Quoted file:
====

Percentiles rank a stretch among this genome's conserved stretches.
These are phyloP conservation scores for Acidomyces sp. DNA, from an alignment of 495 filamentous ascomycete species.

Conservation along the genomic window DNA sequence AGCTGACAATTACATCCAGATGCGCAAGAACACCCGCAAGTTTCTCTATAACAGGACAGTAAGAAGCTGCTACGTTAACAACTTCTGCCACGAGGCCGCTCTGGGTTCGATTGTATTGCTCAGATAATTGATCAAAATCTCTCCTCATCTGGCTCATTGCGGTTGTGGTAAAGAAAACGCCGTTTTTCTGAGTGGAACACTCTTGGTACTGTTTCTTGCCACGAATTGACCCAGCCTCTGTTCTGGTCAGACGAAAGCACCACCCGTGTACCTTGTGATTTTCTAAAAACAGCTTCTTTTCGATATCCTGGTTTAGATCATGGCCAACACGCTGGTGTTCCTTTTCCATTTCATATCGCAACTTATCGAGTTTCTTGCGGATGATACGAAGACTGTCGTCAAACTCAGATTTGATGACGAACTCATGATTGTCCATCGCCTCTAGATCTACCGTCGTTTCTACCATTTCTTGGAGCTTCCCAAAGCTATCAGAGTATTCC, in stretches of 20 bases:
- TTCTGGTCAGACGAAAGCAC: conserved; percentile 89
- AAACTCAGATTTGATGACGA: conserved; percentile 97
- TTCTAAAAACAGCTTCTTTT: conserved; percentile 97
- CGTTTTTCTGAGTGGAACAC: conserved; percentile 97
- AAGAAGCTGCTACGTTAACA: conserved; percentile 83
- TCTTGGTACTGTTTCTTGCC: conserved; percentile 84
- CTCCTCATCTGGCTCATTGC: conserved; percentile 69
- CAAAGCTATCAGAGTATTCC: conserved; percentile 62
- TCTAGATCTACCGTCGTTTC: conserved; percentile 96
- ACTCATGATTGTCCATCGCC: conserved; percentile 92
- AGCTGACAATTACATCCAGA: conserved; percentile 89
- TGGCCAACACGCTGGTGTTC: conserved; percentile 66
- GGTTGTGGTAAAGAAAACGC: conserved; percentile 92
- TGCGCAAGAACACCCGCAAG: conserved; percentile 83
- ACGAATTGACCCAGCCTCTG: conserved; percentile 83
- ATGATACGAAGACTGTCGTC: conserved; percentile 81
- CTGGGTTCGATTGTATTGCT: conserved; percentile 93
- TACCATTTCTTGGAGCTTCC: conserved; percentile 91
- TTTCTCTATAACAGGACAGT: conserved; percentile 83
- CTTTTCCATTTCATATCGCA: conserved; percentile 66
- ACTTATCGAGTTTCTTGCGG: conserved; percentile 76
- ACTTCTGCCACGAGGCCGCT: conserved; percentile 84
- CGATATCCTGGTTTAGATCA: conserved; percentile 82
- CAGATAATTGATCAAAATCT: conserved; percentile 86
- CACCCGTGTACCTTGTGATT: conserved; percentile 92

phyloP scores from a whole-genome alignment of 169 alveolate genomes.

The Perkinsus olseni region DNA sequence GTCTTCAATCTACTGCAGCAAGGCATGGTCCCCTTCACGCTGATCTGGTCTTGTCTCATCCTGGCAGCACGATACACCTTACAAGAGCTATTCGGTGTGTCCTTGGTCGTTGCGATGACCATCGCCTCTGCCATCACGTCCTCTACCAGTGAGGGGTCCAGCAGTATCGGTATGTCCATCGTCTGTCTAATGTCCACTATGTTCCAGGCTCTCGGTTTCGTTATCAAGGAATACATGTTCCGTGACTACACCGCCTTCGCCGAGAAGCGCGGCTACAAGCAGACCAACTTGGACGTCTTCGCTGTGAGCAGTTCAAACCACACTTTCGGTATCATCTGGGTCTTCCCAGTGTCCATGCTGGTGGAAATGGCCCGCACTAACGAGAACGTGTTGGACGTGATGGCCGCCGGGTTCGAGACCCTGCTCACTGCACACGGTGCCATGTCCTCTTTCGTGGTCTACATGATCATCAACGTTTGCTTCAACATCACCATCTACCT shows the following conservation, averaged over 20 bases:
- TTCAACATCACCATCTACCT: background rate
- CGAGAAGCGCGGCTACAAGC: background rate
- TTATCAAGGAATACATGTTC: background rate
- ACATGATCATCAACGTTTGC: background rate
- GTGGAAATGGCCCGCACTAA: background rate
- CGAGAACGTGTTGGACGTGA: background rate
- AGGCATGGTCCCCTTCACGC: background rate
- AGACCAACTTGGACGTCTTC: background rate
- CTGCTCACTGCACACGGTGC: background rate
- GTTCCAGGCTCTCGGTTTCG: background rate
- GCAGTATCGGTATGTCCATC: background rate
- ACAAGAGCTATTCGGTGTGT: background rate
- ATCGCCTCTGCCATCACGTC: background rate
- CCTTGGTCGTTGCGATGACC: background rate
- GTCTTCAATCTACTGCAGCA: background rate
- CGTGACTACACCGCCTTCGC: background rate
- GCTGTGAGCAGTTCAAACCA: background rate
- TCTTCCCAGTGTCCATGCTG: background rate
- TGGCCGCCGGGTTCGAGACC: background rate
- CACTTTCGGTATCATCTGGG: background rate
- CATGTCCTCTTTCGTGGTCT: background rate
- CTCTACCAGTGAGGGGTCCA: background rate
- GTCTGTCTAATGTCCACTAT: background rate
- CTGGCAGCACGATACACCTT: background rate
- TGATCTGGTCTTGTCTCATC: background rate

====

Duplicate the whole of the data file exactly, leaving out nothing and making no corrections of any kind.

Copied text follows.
Percentiles rank a stretch among this genome's conserved stretches.
These are phyloP conservation scores for Acidomyces sp. DNA, from an alignment of 495 filamentous ascomycete species.

Conservation along the genomic window DNA sequence AGCTGACAATTACATCCAGATGCGCAAGAACACCCGCAAGTTTCTCTATAACAGGACAGTAAGAAGCTGCTACGTTAACAACTTCTGCCACGAGGCCGCTCTGGGTTCGATTGTATTGCTCAGATAATTGATCAAAATCTCTCCTCATCTGGCTCATTGCGGTTGTGGTAAAGAAAACGCCGTTTTTCTGAGTGGAACACTCTTGGTACTGTTTCTTGCCACGAATTGACCCAGCCTCTGTTCTGGTCAGACGAAAGCACCACCCGTGTACCTTGTGATTTTCTAAAAACAGCTTCTTTTCGATATCCTGGTTTAGATCATGGCCAACACGCTGGTGTTCCTTTTCCATTTCATATCGCAACTTATCGAGTTTCTTGCGGATGATACGAAGACTGTCGTCAAACTCAGATTTGATGACGAACTCATGATTGTCCATCGCCTCTAGATCTACCGTCGTTTCTACCATTTCTTGGAGCTTCCCAAAGCTATCAGAGTATTCC, in stretches of 20 bases:
- TTCTGGTCAGACGAAAGCAC: conserved; percentile 89
- AAACTCAGATTTGATGACGA: conserved; percentile 97
- TTCTAAAAACAGCTTCTTTT: conserved; percentile 97
- CGTTTTTCTGAGTGGAACAC: conserved; percentile 97
- AAGAAGCTGCTACGTTAACA: conserved; percentile 83
- TCTTGGTACTGTTTCTTGCC: conserved; percentile 84
- CTCCTCATCTGGCTCATTGC: conserved; percentile 69
- CAAAGCTATCAGAGTATTCC: conserved; percentile 62
- TCTAGATCTACCGTCGTTTC: conserved; percentile 96
- ACTCATGATTGTCCATCGCC: conserved; percentile 92
- AGCTGACAATTACATCCAGA: conserved; percentile 89
- TGGCCAACACGCTGGTGTTC: conserved; percentile 66
- GGTTGTGGTAAAGAAAACGC: conserved; percentile 92
- TGCGCAAGAACACCCGCAAG: conserved; percentile 83
- ACGAATTGACCCAGCCTCTG: conserved; percentile 83
- ATGATACGAAGACTGTCGTC: conserved; percentile 81
- CTGGGTTCGATTGTATTGCT: conserved; percentile 93
- TACCATTTCTTGGAGCTTCC: conserved; percentile 91
- TTTCTCTATAACAGGACAGT: conserved; percentile 83
- CTTTTCCATTTCATATCGCA: conserved; percentile 66
- ACTTATCGAGTTTCTTGCGG: conserved; percentile 76
- ACTTCTGCCACGAGGCCGCT: conserved; percentile 84
- CGATATCCTGGTTTAGATCA: conserved; percentile 82
- CAGATAATTGATCAAAATCT: conserved; percentile 86
- CACCCGTGTACCTTGTGATT: conserved; percentile 92

phyloP scores from a whole-genome alignment of 169 alveolate genomes.

The Perkinsus olseni region DNA sequence GTCTTCAATCTACTGCAGCAAGGCATGGTCCCCTTCACGCTGATCTGGTCTTGTCTCATCCTGGCAGCACGATACACCTTACAAGAGCTATTCGGTGTGTCCTTGGTCGTTGCGATGACCATCGCCTCTGCCATCACGTCCTCTACCAGTGAGGGGTCCAGCAGTATCGGTATGTCCATCGTCTGTCTAATGTCCACTATGTTCCAGGCTCTCGGTTTCGTTATCAAGGAATACATGTTCCGTGACTACACCGCCTTCGCCGAGAAGCGCGGCTACAAGCAGACCAACTTGGACGTCTTCGCTGTGAGCAGTTCAAACCACACTTTCGGTATCATCTGGGTCTTCCCAGTGTCCATGCTGGTGGAAATGGCCCGCACTAACGAGAACGTGTTGGACGTGATGGCCGCCGGGTTCGAGACCCTGCTCACTGCACACGGTGCCATGTCCTCTTTCGTGGTCTACATGATCATCAACGTTTGCTTCAACATCACCATCTACCT shows the following conservation, averaged over 20 bases:
- TTCAACATCACCATCTACCT: background rate
- CGAGAAGCGCGGCTACAAGC: background rate
- TTATCAAGGAATACATGTTC: background rate
- ACATGATCATCAACGTTTGC: background rate
- GTGGAAATGGCCCGCACTAA: background rate
- CGAGAACGTGTTGGACGTGA: background rate
- AGGCATGGTCCCCTTCACGC: background rate
- AGACCAACTTGGACGTCTTC: background rate
- CTGCTCACTGCACACGGTGC: background rate
- GTTCCAGGCTCTCGGTTTCG: background rate
- GCAGTATCGGTATGTCCATC: background rate
- ACAAGAGCTATTCGGTGTGT: background rate
- ATCGCCTCTGCCATCACGTC: background rate
- CCTTGGTCGTTGCGATGACC: background rate
- GTCTTCAATCTACTGCAGCA: background rate
- CGTGACTACACCGCCTTCGC: background rate
- GCTGTGAGCAGTTCAAACCA: background rate
- TCTTCCCAGTGTCCATGCTG: background rate
- TGGCCGCCGGGTTCGAGACC: background rate
- CACTTTCGGTATCATCTGGG: background rate
- CATGTCCTCTTTCGTGGTCT: background rate
- CTCTACCAGTGAGGGGTCCA: background rate
- GTCTGTCTAATGTCCACTAT: background rate
- CTGGCAGCACGATACACCTT: background rate
- TGATCTGGTCTTGTCTCATC: background rate